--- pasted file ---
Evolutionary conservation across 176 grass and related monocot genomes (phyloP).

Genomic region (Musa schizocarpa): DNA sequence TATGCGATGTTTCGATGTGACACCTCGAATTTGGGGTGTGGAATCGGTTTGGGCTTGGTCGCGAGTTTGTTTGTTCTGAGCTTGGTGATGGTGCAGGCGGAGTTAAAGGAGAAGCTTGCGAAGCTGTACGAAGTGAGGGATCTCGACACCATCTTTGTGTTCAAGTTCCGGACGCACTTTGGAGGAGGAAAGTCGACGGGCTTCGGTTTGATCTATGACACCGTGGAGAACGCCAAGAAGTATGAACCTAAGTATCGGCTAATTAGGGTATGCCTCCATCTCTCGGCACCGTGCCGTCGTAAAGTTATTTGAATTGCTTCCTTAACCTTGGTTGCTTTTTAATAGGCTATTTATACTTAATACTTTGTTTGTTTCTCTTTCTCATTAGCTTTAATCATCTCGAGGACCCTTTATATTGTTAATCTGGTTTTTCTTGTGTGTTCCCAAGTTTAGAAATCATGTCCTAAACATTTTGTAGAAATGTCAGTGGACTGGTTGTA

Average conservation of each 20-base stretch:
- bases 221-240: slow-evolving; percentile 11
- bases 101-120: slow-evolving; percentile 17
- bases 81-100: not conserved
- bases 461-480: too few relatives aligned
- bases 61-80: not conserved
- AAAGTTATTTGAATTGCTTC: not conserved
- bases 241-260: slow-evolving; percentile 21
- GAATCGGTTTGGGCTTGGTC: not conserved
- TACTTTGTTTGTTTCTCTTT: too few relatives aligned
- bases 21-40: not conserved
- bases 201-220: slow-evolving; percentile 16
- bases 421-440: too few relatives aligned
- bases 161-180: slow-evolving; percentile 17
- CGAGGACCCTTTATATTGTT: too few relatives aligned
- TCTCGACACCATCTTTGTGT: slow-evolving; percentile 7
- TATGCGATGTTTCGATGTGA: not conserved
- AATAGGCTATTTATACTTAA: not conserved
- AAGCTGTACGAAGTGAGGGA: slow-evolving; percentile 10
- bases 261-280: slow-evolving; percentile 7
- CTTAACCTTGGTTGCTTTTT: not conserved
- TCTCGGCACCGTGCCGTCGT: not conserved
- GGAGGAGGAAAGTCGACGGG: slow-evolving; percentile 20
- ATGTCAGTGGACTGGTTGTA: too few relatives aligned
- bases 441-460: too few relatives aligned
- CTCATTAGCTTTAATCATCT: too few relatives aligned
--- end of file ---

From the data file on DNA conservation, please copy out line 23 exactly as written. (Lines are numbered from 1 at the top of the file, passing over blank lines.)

- CTTAACCTTGGTTGCTTTTT: not conserved